It was a long-weekend-Monday. My wife, my two daughters and I were lying on the bed. My shoes were on and my suitcase was loaded into the car outside.
It was 11:17 AM, and I had to be out the door by 11:30 AM. I had 13 minutes left with my family and then I'd be gone for 10 days.
This isn't necessarily a tragic story, except that for 3 years I had been doing this. Every 2 weeks I was leaving them… for 10 days. I had missed birthdays, anniversaries, school concerts and more. I had missed them growing up.
It's hard to describe the feeling of having your youngest daughter ask you on the night before you leave for work, "Are you going home tomorrow Daddy?" She was right. I was just a visitor in my own home.
As Harry Potter played on the TV, I watched the clock.
12 more minutes.
I should have been present in the moment to enjoy those 12 minutes. I tried, but instead I lay there with a knot in my stomach.
I wondered how this life of an absent husband and father came to be, and it hit me.
Had I known how important those 12 minutes would be, I would never have made the choices that led me to this place.
I made a mental note to explore this idea on the drive ahead. For now, I wanted to be present with my family.
Twelve minutes goes by quick when you're hanging onto someone you don't want to let go of. I gave my final hugs and with pain and regret I walked out the door.
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"Remember this feeling", I told myself.
"Don't ever forget it."
I wish I could have just put the brakes on, and maybe I could have. But real life isn't Hollywood. I had financial commitments that if not met, would come with a higher cost down the road.
It wasn't time to change course just yet. But I had finally understood why my decision process had been flawed.
I didn't know it at the moment, but that thought would change everything. I realized that "time" is my most valuable resource, and that all my future decisions would give it the respect it deserves.
I would do whatever it took to create a life and an income that gave "time" the priority it deserved. Time with my family and friends. Time to do the things I loved doing. Time to look after my health, and to build my own future (not someone else's).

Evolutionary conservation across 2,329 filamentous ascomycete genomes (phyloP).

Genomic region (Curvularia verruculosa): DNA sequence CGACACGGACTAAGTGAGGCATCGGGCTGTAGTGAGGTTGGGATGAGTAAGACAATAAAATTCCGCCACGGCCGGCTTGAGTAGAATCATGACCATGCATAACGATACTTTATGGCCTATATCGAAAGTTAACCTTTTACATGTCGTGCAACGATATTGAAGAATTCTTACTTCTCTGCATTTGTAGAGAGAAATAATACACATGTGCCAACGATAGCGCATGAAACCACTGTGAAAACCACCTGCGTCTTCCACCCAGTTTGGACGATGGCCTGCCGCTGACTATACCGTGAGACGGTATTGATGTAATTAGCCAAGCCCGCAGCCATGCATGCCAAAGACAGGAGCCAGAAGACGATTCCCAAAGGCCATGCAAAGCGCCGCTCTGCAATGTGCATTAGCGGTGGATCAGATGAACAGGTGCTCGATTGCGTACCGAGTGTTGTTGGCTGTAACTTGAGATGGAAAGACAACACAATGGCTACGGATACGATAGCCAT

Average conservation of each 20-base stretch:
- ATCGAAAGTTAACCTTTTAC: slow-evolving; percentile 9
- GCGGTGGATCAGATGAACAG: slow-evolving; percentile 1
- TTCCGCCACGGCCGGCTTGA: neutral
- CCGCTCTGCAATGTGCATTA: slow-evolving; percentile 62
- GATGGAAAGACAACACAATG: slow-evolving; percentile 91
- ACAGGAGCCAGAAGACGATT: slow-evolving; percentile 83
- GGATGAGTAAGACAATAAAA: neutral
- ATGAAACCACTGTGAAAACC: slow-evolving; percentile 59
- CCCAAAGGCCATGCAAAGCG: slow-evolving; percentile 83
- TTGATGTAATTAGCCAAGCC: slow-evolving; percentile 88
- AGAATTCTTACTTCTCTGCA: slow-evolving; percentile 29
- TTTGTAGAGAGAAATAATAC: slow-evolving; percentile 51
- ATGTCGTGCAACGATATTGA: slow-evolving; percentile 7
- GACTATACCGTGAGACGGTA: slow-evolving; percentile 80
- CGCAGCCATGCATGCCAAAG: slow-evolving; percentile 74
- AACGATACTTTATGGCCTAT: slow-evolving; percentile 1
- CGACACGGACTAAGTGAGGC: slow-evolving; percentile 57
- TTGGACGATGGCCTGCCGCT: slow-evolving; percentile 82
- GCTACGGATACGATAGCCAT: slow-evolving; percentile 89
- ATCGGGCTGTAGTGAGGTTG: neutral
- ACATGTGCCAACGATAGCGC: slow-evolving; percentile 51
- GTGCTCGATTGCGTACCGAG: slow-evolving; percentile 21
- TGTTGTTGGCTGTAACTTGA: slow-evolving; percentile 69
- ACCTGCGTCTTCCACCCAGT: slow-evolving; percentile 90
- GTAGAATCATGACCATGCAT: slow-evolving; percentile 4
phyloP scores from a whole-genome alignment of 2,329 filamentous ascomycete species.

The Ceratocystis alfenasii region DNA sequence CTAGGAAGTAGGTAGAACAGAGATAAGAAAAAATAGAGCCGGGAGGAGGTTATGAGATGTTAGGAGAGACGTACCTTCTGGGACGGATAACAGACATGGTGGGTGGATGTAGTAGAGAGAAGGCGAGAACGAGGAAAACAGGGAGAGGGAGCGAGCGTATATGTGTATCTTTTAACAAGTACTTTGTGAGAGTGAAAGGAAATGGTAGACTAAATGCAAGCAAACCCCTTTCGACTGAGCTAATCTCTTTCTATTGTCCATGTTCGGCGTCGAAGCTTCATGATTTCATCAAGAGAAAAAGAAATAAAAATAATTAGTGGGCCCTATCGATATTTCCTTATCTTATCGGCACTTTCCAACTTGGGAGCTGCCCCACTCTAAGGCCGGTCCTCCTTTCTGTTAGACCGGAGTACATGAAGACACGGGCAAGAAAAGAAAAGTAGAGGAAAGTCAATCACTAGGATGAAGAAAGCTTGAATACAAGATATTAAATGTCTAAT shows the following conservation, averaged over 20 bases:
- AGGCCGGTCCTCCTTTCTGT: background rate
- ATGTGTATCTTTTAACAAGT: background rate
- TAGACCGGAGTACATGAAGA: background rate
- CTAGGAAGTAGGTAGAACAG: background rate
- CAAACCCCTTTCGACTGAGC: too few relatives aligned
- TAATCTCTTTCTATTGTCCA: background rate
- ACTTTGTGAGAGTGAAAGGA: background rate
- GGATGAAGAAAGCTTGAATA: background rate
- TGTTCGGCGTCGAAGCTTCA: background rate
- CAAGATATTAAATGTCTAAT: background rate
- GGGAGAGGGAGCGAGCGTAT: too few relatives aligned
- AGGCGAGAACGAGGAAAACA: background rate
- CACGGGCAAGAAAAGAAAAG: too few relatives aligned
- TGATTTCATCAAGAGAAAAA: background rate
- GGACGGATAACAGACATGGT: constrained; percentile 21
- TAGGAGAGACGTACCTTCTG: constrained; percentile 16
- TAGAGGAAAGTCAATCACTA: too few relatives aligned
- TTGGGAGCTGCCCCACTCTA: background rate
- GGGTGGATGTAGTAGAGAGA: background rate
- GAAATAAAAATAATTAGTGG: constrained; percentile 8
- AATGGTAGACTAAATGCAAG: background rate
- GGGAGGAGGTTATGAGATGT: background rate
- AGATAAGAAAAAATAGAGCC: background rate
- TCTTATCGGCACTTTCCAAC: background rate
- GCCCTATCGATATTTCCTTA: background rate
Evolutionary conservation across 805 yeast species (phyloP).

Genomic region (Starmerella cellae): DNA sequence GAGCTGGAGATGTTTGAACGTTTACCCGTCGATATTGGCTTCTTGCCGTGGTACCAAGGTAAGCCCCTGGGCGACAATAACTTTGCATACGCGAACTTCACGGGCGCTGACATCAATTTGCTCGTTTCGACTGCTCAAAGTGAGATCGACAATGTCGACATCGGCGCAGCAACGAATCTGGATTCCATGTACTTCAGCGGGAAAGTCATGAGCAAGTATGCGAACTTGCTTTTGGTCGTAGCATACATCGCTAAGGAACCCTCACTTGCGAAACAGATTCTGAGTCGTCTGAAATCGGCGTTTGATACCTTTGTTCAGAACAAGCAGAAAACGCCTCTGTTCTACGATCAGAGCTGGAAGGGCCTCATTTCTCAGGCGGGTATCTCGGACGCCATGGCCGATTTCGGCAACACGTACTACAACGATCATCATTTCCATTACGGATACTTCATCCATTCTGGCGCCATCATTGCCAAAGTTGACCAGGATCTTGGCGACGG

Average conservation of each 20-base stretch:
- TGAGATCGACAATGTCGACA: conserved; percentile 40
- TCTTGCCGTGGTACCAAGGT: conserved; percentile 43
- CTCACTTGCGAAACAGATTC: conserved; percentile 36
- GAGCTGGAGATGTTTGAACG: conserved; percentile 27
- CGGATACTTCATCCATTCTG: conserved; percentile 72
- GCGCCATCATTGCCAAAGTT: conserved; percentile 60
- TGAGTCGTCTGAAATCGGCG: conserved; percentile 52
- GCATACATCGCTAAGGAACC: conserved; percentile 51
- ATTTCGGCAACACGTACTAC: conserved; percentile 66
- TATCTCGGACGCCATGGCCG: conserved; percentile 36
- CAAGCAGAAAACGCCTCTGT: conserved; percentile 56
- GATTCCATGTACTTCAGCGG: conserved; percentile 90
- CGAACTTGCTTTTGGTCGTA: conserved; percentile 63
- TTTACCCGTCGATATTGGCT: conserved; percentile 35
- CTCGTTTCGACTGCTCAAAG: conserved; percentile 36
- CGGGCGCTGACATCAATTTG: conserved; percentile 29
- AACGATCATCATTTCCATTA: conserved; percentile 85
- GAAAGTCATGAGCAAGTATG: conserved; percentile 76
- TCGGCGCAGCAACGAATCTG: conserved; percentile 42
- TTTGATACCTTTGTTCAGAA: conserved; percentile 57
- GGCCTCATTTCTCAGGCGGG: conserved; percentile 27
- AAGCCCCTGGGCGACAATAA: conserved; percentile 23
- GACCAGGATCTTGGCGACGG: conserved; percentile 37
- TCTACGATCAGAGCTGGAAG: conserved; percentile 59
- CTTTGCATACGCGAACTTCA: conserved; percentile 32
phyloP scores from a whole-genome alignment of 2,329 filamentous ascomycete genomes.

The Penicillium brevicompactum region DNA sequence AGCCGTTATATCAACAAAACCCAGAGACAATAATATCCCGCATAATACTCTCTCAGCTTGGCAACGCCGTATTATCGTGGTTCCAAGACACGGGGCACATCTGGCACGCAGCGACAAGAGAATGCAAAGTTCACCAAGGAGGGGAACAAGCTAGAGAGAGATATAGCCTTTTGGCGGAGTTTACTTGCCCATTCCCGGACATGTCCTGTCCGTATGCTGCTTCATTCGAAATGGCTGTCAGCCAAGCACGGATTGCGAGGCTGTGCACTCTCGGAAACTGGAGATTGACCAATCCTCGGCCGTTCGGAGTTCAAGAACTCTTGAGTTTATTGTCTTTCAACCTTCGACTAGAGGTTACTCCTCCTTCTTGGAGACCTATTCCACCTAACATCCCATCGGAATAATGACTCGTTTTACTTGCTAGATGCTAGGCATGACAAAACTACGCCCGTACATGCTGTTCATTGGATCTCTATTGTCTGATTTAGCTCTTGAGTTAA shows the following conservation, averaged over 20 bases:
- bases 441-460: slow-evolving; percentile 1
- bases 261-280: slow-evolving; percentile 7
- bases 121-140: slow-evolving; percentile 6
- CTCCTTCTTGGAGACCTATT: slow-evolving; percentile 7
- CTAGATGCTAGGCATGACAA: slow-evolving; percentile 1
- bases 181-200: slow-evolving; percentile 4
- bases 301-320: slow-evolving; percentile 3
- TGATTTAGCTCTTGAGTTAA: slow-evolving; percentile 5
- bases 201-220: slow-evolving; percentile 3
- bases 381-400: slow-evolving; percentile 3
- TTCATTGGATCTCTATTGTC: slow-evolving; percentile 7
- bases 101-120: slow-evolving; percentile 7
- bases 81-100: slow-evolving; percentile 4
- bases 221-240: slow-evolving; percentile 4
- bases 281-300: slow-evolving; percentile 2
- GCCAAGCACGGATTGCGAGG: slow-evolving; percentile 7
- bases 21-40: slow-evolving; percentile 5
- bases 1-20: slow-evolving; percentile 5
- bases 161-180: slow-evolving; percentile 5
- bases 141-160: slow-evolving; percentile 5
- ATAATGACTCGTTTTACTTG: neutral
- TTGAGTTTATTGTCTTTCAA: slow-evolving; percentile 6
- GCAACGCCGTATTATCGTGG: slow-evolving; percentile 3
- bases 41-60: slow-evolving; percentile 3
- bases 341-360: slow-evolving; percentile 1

Our culture is materialistic. People are working to buy stuff. It's what drives our economy. We make stuff, we sell stuff, and we consume stuff.
I was working endless hours to buy stuff. To pay for stuff that I had already bought.
But time… We can't see time. We can't hold it in our hands. We can't really show it off and it doesn't satisfy our ego like a shiny new toy can.
Therefore, it often gets overlooked. But the truth is, when we run out of it, it's lights out. No amount of stuff can compete with that.
Not only is it our most valuable resource, it's non-renewable. But we act as though we've got all the time in world. There is a reason we say "spending" time. It's because that's exactly what we are doing. Spending it.
With every decision we make, we are deciding how, and on what, to spend our time.
How Much Time Do We Have?
No one is certain how much time they have. Statistically speaking, the World Health Organization (WHO) estimates the global average life expectancy to be 71 years in 2013. Depending on where one lives the average could be as high as 80+, or as low as 50.
But as individuals, averages don't tell much of a story. If we don't look after ourselves, things like heart disease and diabetes can get us much sooner. Car accidents take the lives of thousands every day. And, just because we're alive doesn't mean we're healthy enough to enjoy it.
Our time is much more than life expectancy though.
As I backed out of my driveway, my youngest peered over the deck railing and waved. I could hear her shouting, "I love you Daddy." She was 4 at the time. My oldest daughter, who was 7, had gone through this so many times that she dealt with it by suppressing her feelings. She would get quiet, and concentrate on other things.
Suppressing emotions and dealing with hurt is not something a seven-year old should be worrying about.
On the topic of time, life expectancy is not what we're talking about. If I could live for 500 years… my daughters will only be young once. Soon, as they get older, our relationship will change. They won't want to spend as much time with Dad.
I know there will be much to enjoy during their teen years too, but this era… will soon be gone.
It doesn't take long before they're to big to climb all over you.
How many more times would I have to endure leaving them? More importantly, how many more times would they have to endure seeing me leave?
Our time is disappearing. Minute by minute, day by day. How we spend it is more important that we can imagine.
Money, the other thing we "spend", is what most of us care about. We don't say it, but our actions speak louder than words.
We often labor (even obsess) over our decisions regarding money. We commit most of our time to earning it. There's always tomorrow right?
For myself, and for most people I worked with, who also left their families… money had become our priority.
I wonder what the world would lool like if we valued time over money?
What do you think? Would your life be different if time was your number one priority? I'd love to hear your thoughts.
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